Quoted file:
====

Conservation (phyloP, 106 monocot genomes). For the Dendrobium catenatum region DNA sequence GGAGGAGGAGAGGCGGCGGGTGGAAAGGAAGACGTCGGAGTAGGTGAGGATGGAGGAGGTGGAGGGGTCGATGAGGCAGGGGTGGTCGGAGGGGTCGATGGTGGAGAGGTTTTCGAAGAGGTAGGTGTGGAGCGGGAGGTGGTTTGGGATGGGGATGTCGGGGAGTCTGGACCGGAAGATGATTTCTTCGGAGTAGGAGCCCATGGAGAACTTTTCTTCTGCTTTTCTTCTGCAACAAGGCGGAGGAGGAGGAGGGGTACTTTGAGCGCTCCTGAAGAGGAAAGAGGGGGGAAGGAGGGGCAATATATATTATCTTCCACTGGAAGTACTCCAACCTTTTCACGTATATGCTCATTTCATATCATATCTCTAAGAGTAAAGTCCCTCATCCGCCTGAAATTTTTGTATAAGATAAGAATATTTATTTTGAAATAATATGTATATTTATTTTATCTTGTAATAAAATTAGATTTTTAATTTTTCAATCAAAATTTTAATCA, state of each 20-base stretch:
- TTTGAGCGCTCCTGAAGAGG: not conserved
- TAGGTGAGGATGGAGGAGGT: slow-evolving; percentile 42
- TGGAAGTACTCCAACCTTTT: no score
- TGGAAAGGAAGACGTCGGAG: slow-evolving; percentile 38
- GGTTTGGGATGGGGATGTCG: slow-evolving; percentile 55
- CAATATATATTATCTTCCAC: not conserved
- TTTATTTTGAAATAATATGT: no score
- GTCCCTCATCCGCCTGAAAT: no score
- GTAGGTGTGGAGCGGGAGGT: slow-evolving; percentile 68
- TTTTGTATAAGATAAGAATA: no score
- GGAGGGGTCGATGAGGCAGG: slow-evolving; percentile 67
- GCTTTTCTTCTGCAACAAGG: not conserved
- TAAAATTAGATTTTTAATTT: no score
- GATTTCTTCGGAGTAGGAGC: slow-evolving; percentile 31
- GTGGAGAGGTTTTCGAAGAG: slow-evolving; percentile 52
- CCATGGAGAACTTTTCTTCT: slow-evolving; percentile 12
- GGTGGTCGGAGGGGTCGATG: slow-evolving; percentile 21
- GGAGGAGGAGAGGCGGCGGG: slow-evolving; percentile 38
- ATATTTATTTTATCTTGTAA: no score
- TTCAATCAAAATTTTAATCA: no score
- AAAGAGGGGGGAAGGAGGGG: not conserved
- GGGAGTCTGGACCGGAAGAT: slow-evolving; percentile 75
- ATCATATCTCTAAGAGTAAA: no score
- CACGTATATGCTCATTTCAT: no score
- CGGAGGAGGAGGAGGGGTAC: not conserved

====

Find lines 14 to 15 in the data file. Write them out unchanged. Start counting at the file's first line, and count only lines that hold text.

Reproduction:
- TAAAATTAGATTTTTAATTT: no score
- GATTTCTTCGGAGTAGGAGC: slow-evolving; percentile 31